August 12, 2009
I am responding to your August 5 story, "Seniors with weak muscles at risk for hospital stay."
Evidence shows that being active can help both men and women of all ages prevent or reduce the effects of many major diseases. Adult aging is a normal process, which does not need to result in pain and decrease in physical mobility.
As recommended by the 2008 Physical Activity Guidelines from the Department of Health and Human Services, seniors should get two hours and 30 minutes of moderate-intensity activity or 75 minutes of vigorous-intensity aerobic physical activity each week. Or, an equivalent combination of moderate- and vigorous-intensity aerobic physical activity can be done, but aerobic activity should be performed in episodes of at least 10 minutes throughout the week. Muscle-strengthening activities, involving all major muscle groups should be performed on two or more days per week.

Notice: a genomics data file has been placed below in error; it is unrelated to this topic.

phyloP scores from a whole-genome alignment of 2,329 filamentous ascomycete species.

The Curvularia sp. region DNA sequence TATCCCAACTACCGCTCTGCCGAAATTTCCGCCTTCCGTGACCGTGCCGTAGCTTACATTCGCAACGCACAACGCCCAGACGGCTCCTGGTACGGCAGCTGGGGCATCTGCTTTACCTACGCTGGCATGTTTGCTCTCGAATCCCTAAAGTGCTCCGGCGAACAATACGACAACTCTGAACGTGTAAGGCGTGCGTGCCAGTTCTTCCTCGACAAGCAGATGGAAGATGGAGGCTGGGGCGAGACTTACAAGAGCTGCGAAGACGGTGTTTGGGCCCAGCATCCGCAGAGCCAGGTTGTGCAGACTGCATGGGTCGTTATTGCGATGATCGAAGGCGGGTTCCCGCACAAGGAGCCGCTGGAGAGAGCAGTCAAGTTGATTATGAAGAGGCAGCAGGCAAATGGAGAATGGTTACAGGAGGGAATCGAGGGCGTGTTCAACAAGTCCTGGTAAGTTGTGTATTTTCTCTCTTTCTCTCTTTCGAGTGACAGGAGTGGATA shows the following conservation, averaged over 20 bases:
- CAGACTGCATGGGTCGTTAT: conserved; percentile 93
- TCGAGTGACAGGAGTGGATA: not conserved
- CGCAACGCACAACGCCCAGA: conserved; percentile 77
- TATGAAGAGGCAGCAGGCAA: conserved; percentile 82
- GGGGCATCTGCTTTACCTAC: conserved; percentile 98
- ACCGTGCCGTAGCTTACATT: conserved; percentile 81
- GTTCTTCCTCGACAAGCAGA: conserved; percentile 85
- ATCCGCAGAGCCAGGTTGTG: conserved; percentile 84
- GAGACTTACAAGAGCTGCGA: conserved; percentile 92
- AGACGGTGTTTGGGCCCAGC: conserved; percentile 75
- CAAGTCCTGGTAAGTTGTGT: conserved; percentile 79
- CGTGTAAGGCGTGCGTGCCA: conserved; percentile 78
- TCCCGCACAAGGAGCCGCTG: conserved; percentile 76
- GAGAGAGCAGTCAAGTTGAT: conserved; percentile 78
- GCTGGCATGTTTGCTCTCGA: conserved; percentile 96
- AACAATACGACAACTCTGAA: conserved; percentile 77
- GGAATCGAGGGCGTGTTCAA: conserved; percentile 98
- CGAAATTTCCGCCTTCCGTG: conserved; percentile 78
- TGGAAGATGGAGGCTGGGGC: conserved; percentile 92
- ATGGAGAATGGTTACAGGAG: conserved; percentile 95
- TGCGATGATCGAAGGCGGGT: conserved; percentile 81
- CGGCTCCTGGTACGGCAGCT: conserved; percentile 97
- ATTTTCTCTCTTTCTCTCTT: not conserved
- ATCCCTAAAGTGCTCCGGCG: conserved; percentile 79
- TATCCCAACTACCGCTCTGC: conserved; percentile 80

If chronic conditions make this amount of activity impossible then seniors should be under the regular care of a heath care provider and as physically active as their conditions and abilities allow. They should do exercises that maintain or improve balance if they are at risk of falling.
A physical therapist understands the anatomical and physiological changes that occur with normal aging and will develop a specially designed therapeutic exercise program for the older adult, including balance training and falls prevention.
To learn more about the benefits a physical therapist can offer and how to locate a physical therapist, please visit, www.moveforwardpt.com.
Emilio J. Rouco
Director, Public Relations and Marketing
American Physical Therapy Association